by Erik Alsgaard
Eleven delegates from the 2019 Special Session of General Conference, including five leaders from the UMCNext movement, have filed a petition with the Judicial Council asking them to reconsider their rulings from decision 1378.
That April 25 ruling upheld certain parts of the so-called Traditional Plan, adopted at the Special Session, calling for more severe penalties for clergy who perform same-gender weddings, expansion of the definition of “self-avowed, practicing homosexuals,” and prohibiting bishops from ordaining self-avowed practicing homosexuals. Most of the provisions that were found constitutional go into effect Jan. 1, 2020.
The “Petition for Reconsideration,” which is allowed under Rule IX of the Judicial Council’s Rules of Practice and Procedure, was filed by the Rev. Tom Berlin, Jay Brim, Evelynn Caterson, Lonnie Chafin, Rev. Ginger Gaines-Cirelli, Rev. Adam Hamilton, Rev. Mark Holland, Phil Moots, Dave Nuckols, Rev. Donna Pritchard, and Rev. Cynthia Weems. Gaines-Cirelli is lead pastor at Foundry UMC in Washington, D.C.
Berlin, Nuckols and Pritchard served on the Commission on a Way Forward, the group appointed by the Council of Bishops in 2016 to do a “complete examination and possible revision of every paragraph of the Book of Discipline concerning human sexuality and explore options that help to maintain and strengthen the unity of the church,” according to their website.
Berlin, Chafin, Gaines-Cirelli, Hamilton and Weems are also on the leadership team of UMCNext, a group of progressive United Methodists working on a response to the actions of the 2019 Special Session.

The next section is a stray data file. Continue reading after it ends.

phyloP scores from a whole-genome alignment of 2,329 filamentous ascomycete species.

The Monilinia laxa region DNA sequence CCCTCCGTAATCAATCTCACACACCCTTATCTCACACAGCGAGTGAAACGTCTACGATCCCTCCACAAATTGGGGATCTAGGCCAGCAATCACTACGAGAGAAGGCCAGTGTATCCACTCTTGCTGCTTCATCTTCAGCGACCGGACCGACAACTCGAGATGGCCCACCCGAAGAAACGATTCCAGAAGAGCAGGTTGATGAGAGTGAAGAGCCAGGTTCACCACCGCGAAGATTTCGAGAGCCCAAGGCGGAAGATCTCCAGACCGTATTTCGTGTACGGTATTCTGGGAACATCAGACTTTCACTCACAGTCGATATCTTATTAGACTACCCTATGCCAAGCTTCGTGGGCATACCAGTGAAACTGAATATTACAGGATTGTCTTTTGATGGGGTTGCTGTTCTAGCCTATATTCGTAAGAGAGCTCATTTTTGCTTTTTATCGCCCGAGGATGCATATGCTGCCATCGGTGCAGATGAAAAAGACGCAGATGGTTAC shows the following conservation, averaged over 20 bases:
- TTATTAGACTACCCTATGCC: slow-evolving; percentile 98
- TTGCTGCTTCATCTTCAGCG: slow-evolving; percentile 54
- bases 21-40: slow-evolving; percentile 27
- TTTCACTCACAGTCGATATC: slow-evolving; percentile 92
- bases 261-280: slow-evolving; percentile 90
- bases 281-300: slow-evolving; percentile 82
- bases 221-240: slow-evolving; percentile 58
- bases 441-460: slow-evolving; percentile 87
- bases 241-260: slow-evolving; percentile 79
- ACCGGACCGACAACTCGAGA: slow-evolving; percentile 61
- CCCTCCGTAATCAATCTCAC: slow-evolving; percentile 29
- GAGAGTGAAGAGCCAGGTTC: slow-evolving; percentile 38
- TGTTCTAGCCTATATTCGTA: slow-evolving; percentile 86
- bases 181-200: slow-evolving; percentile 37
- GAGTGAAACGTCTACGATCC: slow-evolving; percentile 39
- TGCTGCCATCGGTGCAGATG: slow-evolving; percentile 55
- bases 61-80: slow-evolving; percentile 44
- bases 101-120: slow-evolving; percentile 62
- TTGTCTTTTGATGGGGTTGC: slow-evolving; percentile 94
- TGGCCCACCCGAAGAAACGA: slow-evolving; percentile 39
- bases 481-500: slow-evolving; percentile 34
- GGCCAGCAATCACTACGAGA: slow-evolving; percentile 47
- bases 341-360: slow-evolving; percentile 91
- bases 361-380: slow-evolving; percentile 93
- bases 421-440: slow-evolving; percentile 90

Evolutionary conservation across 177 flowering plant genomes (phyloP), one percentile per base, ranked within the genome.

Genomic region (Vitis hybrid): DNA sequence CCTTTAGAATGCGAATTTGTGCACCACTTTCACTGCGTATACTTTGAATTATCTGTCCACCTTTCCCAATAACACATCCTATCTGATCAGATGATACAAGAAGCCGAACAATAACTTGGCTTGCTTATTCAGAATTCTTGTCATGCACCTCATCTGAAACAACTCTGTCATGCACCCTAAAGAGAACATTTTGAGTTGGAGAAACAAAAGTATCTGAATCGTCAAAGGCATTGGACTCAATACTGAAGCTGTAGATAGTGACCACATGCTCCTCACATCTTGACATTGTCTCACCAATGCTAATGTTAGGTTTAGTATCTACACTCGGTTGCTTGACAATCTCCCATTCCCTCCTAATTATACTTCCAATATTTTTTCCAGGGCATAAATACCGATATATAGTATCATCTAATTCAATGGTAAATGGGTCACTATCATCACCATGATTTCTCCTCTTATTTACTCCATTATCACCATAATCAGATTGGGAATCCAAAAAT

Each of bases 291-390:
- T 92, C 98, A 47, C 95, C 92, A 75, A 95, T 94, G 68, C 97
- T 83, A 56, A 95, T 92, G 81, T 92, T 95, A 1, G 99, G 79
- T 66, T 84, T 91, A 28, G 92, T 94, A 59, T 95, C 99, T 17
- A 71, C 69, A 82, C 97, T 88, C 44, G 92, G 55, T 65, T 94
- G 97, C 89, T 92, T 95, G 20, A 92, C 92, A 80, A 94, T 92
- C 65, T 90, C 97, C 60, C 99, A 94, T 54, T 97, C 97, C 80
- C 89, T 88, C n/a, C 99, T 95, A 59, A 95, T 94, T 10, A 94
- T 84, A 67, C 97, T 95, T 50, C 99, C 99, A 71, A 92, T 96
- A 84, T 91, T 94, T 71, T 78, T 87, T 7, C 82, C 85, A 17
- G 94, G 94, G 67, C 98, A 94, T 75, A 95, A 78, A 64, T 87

The petitioners state that decision 1738 is “demonstrably erroneous,” one of the criteria for the Judicial Council to reconsider its actions. At its heart, they argue, the Petition for Reconsideration argues that just as the General Conference adopted the Traditional Plan as an entire package in a single vote, the Judicial Council should have invalidated the TP in its entirety upon determining that seven of its 16 petitions were found unconstitutional in decision 1738.
“The (Judicial) Council was entirely mistaken in its pivotal conclusion that Traditional Plan advocates had no choice but to leave in place the unconstitutional aspects of the Traditional Plan,” they write, “enacting them ‘as is,’ without seeking to fix the constitutional infirmities by amendment because ‘bringing the TP into alignment with the Constitution (of The United Methodist Church) would have necessitated ‘dividing the question,’” which the Presiding Office disallowed.”
Citing legal precedence from the United States Supreme Court that if a piece of legislation does not have a “severability clause,” the “legislature intends an act to be effective as an entirety,” the petitioners note that none of the Traditional Plan petitions contain such a clause.
They also cite examples where the various plans were first rank ordered as whole plans by the General Conference acting as one Legislation Committee, not separate petitions. “Votes were cast,” they write, “on the plans as a package.”
And during the plenary session, when delegates were debating and voting on the various plans, an effort to “decouple the Traditional Plan petitions for voting purposes” was “overwhelmingly affirmed.” However, they note, the Presiding Office, Bishop Cynthia Fierro Harvey, Louisiana Area, denied that request.
But an even more egregious effect of the adoption of the Tradition Plan, the petitioners write, is that it is unjust and “nothing more than a betrayal of the 2016 General Conference’s plainly stated purpose in approving the Way Forward process.”
The result is that the validation “imparted by JCD 1378” has “stood on end” the stated objectives for the convening of the Special Session. “In lieu of an integrated and comprehensive approach that addressed the ‘entire subject’ of ‘human sexuality,’ the denomination has been handed a truncated version of a plan that, far from allowing ‘for a variety of expressions to coexist in one church,’ is being championed by Traditional Plan advocates as just the first installment in a series of legislative proposals.”
Against this backdrop, they write, it is no surprise that the continued unity of the church is “now more imperiled than ever.”
The Judicial Council’s next scheduled meeting is set for Oct. 29 through Nov. 1, in Evanston, Ill.